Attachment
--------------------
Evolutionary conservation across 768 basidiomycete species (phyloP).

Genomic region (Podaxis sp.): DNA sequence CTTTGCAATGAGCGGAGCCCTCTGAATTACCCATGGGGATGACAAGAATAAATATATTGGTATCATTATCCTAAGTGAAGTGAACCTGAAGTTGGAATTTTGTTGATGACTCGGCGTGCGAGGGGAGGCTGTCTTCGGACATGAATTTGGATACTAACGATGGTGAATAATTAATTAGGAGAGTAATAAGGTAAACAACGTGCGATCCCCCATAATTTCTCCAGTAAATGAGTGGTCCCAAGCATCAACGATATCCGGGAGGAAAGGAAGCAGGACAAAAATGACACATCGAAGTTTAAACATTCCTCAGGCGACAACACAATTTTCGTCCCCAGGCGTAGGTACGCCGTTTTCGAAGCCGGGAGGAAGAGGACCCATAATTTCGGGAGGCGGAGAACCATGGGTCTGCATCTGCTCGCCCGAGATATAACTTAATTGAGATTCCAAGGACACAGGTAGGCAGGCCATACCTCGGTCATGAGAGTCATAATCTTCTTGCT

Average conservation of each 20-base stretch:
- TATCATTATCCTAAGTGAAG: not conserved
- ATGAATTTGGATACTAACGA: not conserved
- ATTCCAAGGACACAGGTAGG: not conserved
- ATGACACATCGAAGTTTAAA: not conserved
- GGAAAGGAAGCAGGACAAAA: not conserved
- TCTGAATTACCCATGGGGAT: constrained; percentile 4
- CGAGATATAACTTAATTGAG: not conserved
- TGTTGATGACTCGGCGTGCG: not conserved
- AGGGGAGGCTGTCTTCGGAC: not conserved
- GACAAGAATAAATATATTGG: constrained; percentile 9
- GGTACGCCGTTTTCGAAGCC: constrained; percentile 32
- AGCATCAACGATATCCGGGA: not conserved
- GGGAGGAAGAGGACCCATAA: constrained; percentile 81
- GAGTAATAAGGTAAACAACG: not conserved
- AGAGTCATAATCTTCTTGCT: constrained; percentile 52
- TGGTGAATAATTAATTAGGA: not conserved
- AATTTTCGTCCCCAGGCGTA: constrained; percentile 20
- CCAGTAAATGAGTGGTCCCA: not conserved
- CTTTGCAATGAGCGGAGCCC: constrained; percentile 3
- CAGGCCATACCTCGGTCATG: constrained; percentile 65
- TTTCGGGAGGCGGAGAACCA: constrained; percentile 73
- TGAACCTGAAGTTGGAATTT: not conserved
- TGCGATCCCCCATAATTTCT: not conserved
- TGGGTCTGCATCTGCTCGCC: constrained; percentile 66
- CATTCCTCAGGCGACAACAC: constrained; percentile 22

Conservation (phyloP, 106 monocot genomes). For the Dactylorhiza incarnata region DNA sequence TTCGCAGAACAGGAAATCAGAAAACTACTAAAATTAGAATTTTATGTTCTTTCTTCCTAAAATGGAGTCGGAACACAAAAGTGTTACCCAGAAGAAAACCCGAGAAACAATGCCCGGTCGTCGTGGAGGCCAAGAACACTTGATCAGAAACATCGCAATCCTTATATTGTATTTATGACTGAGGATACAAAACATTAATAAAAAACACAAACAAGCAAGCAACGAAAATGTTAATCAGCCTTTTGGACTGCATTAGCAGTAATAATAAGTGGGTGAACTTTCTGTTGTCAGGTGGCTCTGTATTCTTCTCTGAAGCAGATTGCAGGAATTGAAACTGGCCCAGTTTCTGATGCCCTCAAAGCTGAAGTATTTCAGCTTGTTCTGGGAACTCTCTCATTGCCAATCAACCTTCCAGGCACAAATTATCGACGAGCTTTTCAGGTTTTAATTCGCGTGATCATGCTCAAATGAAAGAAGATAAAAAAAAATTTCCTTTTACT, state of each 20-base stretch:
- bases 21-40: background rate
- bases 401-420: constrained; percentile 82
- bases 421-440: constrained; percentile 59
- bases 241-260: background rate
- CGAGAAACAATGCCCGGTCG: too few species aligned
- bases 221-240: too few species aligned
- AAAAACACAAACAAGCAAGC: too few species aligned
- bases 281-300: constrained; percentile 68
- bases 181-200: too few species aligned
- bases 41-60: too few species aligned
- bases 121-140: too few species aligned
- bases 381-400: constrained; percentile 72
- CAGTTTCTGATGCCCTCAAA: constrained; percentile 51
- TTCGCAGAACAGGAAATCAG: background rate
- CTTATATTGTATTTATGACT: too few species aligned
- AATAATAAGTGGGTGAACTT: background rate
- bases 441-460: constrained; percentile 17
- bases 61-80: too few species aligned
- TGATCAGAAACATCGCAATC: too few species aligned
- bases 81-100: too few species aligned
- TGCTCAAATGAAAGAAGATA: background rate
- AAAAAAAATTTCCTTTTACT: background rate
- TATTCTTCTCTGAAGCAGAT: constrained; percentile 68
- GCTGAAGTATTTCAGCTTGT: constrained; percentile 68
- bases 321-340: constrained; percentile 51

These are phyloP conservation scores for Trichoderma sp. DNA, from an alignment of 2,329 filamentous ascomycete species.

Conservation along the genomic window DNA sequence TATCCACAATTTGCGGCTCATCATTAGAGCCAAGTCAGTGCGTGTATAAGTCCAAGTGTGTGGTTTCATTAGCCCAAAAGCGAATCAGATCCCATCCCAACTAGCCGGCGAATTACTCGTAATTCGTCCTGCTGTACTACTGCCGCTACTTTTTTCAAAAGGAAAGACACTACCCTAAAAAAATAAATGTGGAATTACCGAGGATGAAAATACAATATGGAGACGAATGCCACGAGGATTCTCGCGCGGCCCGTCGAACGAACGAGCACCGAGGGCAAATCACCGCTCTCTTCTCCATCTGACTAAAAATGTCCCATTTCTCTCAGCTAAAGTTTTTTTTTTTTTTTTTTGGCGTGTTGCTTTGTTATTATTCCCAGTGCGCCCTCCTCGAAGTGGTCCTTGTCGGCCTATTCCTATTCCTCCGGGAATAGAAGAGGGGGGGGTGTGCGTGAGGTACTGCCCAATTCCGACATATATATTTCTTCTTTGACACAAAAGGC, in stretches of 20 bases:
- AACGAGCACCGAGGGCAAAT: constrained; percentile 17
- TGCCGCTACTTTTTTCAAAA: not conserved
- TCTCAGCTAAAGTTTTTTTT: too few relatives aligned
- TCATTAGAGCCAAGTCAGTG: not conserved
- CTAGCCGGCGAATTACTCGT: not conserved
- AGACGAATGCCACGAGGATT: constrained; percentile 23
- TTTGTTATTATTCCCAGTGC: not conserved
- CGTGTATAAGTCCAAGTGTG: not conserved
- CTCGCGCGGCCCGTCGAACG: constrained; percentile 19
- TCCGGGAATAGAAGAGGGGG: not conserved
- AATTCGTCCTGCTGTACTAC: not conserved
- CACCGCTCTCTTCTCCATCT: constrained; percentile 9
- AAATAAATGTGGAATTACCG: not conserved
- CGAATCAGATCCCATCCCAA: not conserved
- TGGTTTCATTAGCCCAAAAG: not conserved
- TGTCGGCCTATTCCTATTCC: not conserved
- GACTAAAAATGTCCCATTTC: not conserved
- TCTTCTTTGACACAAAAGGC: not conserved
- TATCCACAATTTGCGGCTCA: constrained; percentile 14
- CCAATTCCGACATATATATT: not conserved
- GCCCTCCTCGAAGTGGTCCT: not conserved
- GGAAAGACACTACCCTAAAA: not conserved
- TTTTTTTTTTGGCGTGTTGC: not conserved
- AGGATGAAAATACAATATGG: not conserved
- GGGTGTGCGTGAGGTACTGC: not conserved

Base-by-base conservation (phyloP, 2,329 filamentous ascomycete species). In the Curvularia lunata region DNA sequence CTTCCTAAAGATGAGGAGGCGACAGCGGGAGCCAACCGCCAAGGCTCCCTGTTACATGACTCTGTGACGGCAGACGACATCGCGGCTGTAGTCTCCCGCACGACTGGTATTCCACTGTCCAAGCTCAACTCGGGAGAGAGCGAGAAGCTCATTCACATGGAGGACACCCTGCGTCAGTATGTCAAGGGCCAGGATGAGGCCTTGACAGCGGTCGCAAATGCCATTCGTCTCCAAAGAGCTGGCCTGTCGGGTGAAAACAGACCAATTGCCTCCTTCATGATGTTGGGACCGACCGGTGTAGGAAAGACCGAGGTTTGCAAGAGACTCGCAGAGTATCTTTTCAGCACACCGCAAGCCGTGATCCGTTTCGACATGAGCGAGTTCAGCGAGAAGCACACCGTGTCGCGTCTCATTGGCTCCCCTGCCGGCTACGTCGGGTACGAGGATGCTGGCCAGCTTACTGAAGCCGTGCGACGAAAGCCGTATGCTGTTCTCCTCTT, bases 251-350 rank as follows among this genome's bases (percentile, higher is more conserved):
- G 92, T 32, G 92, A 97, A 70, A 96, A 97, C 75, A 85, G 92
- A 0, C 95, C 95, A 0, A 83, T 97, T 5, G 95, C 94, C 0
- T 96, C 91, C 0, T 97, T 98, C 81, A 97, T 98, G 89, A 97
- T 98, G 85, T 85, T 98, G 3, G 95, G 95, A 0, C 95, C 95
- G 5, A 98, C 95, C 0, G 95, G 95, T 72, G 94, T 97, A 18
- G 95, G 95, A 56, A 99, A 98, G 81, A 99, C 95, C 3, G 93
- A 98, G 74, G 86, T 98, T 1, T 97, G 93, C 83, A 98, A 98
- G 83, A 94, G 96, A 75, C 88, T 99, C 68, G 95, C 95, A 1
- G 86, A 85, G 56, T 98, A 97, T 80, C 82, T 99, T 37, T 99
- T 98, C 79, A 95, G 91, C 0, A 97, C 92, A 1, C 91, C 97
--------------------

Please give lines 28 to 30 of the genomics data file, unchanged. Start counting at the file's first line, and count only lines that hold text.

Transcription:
- CATTCCTCAGGCGACAACAC: constrained; percentile 22

Conservation (phyloP, 106 monocot genomes). For the Dactylorhiza incarnata region DNA sequence TTCGCAGAACAGGAAATCAGAAAACTACTAAAATTAGAATTTTATGTTCTTTCTTCCTAAAATGGAGTCGGAACACAAAAGTGTTACCCAGAAGAAAACCCGAGAAACAATGCCCGGTCGTCGTGGAGGCCAAGAACACTTGATCAGAAACATCGCAATCCTTATATTGTATTTATGACTGAGGATACAAAACATTAATAAAAAACACAAACAAGCAAGCAACGAAAATGTTAATCAGCCTTTTGGACTGCATTAGCAGTAATAATAAGTGGGTGAACTTTCTGTTGTCAGGTGGCTCTGTATTCTTCTCTGAAGCAGATTGCAGGAATTGAAACTGGCCCAGTTTCTGATGCCCTCAAAGCTGAAGTATTTCAGCTTGTTCTGGGAACTCTCTCATTGCCAATCAACCTTCCAGGCACAAATTATCGACGAGCTTTTCAGGTTTTAATTCGCGTGATCATGCTCAAATGAAAGAAGATAAAAAAAAATTTCCTTTTACT, state of each 20-base stretch:
- bases 21-40: background rate